The BEAM Bestiary is a BEAM
2 motor walkers
BEAM walkers with 2 motors and 2
or more legs
There are a surprising variety of walking 'bots you can
build that are driven by just two motors. Probably the
biggest thing differentiating these designs is the number of
legs the walker has -- 4,
6, or 8.
2 motors walkers with 4
By far, the most common BEAM walker is some variation or
another of a 2-motor / 4-legged robot layout:
This kind of 'bot walks via careful positioning
of walker CG, good timing of motor motion. I've go
into more detail on this in a subsequent page, but
basically, you want the walker CG to shift between
the front to back as the walker motors move.
Meanwhile, the walker is being supported by 3 of 4
legs almost all of the time. This means you need to
build this kind of walker such that its CG is in a
selected region (in particular, one that will allow
the walker's weight to "shift" correctly).
I've tried to show these mechanics in a
/ quadrangle shows where the walker's weight is
being supported at a given step, the green diamond
shows the walker's allowable CG range.
A wide variety of frame designs, leg designs, and motor
geometries have been developed for 2-motor / 4-legged
walkers -- but I've got more on that in my page on 2-motor /
4-legged walker design. Note that I also have subsequent
pages detailing control schemes, plans, and circuits for
2-motor / 4-legged walkers.
There are also some designs with more-complex mechanical
linkages that use two motors to drive more than 4 legs.
Here, the legs are attached to a gear, and pivot around a
"fixed" pivot point some distance away from the gear. As a
result, the "feet" attached to the legs move in sort of a
In both 6- and 8-legged configurations, groups of these
legs are "coordinated" via small "secondary" gears.
Normally, the drive motor(s) is/are coupled to secondary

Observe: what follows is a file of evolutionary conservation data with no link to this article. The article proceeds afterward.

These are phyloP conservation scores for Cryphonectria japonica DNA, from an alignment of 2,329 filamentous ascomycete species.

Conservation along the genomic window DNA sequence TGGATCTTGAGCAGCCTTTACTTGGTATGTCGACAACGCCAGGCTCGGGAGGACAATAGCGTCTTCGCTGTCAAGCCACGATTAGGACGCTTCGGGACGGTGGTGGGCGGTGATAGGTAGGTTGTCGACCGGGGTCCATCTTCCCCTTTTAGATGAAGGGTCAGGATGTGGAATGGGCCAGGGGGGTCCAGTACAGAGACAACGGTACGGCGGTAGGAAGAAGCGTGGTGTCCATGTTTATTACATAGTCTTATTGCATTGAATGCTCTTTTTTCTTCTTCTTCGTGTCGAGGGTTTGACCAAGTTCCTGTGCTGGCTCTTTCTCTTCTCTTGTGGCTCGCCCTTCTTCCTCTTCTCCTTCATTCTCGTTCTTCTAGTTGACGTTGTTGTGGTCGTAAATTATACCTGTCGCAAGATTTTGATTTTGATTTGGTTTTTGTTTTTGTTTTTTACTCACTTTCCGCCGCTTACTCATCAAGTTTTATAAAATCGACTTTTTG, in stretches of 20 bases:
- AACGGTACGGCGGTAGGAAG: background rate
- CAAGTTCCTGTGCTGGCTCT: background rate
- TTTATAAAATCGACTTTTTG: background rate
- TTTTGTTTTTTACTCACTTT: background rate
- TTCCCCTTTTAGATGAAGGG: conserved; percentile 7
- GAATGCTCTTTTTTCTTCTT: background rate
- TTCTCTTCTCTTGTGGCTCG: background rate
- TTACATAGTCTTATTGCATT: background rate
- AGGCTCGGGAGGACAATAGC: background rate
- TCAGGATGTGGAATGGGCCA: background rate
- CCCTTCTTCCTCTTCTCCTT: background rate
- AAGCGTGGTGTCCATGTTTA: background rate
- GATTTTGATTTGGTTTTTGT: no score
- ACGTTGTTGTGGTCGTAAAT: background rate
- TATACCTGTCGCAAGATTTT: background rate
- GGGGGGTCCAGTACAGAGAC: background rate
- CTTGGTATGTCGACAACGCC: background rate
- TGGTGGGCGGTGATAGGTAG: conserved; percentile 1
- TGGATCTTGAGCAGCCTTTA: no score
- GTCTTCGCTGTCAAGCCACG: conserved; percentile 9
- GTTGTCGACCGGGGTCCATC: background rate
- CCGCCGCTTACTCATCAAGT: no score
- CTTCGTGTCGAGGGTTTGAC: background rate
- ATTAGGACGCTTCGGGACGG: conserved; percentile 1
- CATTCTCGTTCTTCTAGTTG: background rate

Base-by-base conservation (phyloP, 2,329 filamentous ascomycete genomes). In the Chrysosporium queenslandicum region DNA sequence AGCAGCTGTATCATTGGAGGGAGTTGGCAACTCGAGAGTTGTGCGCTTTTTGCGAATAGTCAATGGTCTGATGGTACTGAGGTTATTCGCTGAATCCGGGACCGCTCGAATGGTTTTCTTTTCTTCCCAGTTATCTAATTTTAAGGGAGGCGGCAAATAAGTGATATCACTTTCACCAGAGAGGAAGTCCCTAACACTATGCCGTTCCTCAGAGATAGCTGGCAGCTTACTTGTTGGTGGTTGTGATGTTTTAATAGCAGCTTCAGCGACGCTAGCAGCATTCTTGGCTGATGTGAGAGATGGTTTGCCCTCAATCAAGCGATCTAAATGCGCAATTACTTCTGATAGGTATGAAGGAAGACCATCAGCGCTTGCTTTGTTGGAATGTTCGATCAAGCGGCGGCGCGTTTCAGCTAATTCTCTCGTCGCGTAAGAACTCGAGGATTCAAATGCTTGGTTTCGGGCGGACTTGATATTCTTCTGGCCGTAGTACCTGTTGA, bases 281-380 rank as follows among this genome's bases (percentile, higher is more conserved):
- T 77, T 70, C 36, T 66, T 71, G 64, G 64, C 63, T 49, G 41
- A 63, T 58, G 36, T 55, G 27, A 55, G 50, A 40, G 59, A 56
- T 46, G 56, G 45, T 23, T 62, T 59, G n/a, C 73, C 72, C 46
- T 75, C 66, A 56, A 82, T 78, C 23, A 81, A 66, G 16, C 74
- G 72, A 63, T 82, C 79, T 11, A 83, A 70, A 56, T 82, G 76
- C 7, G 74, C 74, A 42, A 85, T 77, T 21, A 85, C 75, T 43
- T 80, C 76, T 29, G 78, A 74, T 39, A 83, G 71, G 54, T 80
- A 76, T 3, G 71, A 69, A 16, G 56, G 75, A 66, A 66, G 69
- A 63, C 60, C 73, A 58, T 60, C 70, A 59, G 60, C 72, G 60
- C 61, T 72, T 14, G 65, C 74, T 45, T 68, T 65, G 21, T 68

gears. What really differentiates 6- and 8-legged 'bot
configurations is how 'bot turning is accomplished.
2 motors walkers with 6
A 2-motor / 6-legged walker has a single motor to provide
all drive force (i.e., the two rows of 3 main gears are
directly coupled), and so turns by moving its legs' hinge
points -- this makes one side's legs "row" in a smaller
circle than the other.
Pivot point close to
Pivot point further from
The configuration of this kind of walker then looks a bit
like this (note the very sketchy diagram of a "frame" to
move the leg pivot points in concert):
I've had one of these walkers on the "drawing board" for
some months now; watch this space for pix when I get it
built (as you may have guessed, designing a mechanism to
reliably move the leg pivot points left and right in concert
is not a trivial exercise)... Meanwhile, here's my first
2 motors walkers with 8
A 2-motor / 8-legged walker has two motors to provide
all drive force (one motor driving each side's legs), and so
turns by differential steering (moving one side's legs
faster than the other). Note that it is able to accomplish
this because 2 legs are always touching the ground on each
side of the walker (i.e., each leg on a side is 180 degrees
out-of-phase with the next).
8-legged walker motion
Steve Bolt's "Spider" is the best (well, actually,
only) example I've found of this design -- go
out! Steve's page has lots of pix, and explanation of
all the parts he used in building his 'bot.
For more information...
Andrew Miller used to have a site up with a walker
tutorial; his tutorial was adopted by Bram Van
when Andrew shut down his site. Andrew's tutorial
is educational, but pretty font-intensive; a less
"busy" version is hosted here.
Meanwhile, Bram has a 2 motors tutorial of his own
(for the Z-Walker Mark III).
Chiu-Yuan Fang's "Miller" walker tutorial is
he also has another 2-motor geometry here.